Affirmative action: Rice, UH diversity tactics in jeopardy
Rice University and the University of Houston are among the universities that may have to reevaluate their longstanding admissions processes in a world without affirmative action.
Driving the news: The U.S. Supreme Court will rule later this year on whether schools can explicitly consider student applicants' race when making admissions decisions.
- The court has sent just about every conceivable signal that it's likely to put a stop to those sorts of policies, Axios' Sam Baker reports.
Why it matters: A diverse student body can foster a more enriching educational experience for all students, and ending affirmative action could put that in jeopardy.
State of play: Applicants to Rice receive a so-called holistic review that takes race, ethnicity and socioeconomic status into account — along with grades, essays and standardized-test scores.
- The University of Houston, the largest university in Houston by student enrollment, prides itself on its admissions page for being one of the most diverse universities in the nation.
By the numbers: Of the 1,200 undergraduate freshmen who enrolled at Rice in fall 2022 — a year with a record-low acceptance rate — 50% identified as white, 38% as Asian American, 19% as Hispanic or Latino, 12% as Black, and 2% as Indigenous.
- Of the 46,700 students enrolled at UH, 33% are Hispanic or Latino, 22% are Asian American, 20% are white, 11% are Black, and 9% are international students, per the fall 2022 demographics report.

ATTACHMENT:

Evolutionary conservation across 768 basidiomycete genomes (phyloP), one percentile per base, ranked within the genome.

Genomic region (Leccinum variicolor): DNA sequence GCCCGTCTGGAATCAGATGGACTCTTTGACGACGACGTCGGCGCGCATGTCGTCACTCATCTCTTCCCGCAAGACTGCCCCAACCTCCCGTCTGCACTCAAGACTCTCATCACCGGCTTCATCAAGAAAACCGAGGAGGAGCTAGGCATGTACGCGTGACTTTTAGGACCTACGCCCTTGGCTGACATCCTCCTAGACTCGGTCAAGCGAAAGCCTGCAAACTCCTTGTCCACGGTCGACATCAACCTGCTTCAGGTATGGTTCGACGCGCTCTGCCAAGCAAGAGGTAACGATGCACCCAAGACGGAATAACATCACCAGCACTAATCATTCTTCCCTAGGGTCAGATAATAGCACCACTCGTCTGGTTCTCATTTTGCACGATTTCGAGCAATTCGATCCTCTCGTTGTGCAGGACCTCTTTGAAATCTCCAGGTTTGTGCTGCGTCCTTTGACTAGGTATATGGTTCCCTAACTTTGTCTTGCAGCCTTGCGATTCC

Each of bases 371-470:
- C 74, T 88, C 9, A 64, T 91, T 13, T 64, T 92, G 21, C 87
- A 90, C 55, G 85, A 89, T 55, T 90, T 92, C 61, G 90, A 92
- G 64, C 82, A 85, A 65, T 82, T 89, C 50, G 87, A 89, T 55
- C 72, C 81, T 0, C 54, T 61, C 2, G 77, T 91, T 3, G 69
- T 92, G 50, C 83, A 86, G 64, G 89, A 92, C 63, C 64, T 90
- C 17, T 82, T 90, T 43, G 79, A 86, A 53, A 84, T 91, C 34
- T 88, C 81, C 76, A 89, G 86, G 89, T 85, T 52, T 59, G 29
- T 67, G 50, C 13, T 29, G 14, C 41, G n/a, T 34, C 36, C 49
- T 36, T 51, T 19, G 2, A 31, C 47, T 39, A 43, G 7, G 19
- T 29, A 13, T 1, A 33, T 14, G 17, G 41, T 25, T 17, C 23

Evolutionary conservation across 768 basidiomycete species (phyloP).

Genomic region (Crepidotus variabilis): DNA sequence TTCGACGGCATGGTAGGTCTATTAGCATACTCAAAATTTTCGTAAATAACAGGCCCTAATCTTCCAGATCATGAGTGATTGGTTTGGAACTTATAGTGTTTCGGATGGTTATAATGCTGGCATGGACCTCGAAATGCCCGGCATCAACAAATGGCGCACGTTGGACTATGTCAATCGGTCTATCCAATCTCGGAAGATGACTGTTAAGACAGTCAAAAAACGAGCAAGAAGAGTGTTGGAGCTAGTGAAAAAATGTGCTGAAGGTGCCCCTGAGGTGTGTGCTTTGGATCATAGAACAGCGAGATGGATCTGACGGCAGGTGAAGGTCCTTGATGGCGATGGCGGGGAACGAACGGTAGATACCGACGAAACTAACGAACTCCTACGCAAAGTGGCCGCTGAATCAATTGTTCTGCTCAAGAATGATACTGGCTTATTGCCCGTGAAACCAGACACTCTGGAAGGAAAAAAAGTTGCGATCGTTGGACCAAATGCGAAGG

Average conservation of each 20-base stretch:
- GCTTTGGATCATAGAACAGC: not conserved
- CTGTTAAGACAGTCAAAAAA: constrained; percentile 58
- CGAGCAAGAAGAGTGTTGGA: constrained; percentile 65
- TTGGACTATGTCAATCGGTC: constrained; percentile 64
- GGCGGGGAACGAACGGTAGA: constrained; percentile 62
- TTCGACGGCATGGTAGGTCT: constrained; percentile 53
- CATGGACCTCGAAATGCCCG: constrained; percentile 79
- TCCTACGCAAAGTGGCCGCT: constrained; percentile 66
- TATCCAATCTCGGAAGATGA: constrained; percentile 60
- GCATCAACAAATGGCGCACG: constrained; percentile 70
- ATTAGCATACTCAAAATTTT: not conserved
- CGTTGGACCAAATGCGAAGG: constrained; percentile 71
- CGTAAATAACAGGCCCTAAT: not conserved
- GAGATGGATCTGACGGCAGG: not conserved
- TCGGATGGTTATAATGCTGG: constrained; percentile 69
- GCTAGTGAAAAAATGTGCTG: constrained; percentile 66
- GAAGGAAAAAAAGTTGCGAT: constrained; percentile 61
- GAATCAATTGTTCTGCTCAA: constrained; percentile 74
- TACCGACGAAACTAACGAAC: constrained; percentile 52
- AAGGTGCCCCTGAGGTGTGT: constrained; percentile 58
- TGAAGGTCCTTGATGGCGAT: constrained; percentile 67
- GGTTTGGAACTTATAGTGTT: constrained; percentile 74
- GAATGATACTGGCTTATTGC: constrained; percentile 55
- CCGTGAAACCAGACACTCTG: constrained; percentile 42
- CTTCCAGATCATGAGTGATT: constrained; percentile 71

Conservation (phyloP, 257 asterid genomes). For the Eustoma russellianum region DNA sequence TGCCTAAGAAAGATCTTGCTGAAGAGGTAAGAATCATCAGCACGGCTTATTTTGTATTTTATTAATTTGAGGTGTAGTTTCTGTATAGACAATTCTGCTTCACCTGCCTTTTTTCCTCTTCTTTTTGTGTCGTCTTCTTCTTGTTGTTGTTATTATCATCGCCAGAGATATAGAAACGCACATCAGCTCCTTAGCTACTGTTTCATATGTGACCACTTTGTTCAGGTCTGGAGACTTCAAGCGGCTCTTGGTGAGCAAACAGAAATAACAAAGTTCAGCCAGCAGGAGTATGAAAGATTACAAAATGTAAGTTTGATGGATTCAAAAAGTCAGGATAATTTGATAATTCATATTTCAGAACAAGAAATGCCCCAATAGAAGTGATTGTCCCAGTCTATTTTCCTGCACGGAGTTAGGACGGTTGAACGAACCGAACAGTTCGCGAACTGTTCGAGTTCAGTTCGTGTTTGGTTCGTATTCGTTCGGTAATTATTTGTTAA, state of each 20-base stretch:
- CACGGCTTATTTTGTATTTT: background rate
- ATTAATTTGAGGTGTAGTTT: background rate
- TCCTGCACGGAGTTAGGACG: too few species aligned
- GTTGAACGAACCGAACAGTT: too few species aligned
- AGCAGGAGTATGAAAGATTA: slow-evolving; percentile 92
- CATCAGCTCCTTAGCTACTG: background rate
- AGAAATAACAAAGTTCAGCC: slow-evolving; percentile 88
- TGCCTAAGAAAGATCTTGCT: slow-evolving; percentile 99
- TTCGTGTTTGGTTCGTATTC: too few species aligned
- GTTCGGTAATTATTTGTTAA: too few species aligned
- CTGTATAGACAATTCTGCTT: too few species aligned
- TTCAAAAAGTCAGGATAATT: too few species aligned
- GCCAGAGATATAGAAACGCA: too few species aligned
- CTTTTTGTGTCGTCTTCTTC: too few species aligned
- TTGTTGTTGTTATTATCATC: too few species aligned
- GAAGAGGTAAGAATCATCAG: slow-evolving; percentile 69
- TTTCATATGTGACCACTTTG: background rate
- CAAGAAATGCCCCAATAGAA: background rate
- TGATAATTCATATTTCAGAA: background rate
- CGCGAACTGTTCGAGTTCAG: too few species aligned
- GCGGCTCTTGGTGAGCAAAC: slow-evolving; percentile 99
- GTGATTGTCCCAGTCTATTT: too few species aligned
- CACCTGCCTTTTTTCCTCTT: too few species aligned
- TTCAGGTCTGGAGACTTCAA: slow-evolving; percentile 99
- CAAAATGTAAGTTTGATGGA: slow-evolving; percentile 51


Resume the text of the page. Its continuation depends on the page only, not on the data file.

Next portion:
- Of note: Black residents make up 23% of Houston's population and 45% of the city's population identifies as Hispanic or Latino, according to the latest census data.
What they're saying: Rice University said in a statement to Axios that the admissions office and general counsel are preparing for various outcomes.
- "Regardless of the court's ruling, Rice remains steadfast in our commitment to uphold diversity as a core part of our educational experience. We will strive to do all we can, within the bounds of the law, to continue to admit and recruit a widely diverse student body."
- UH did not respond for a comment.
Between the lines: Diversity has suffered at schools that have had to abandon affirmative action, Axios' Erin Doherty reports.
- After Michigan banned affirmative action, Black undergraduate enrollment at University of Michigan dropped from 7% in 2006 to 4% in 2021.
- California banned racial preferences in admissions in 1996. By fall 2006, there were just 96 Black freshmen at UCLA, per the New York Times.
Separately, Gov. Greg Abbott ordered state agencies to stop considering diversity in their hiring practices, and leaders from Texas A&M, Texas State and the University of Houston have said they will comply with the directive.
The latest: Texas A&M took it a step further and also removed DEI considerations from its admissions standards, Chancellor John Sharp announced last week.
The other side: "Removing DEI from admissions sends the message that minority students are not wanted at Texas A&M and puts our state in jeopardy of losing those bright young minds from coming to our state," state Sen. Borris Miles (D-Houston) said in a statement Wednesday.
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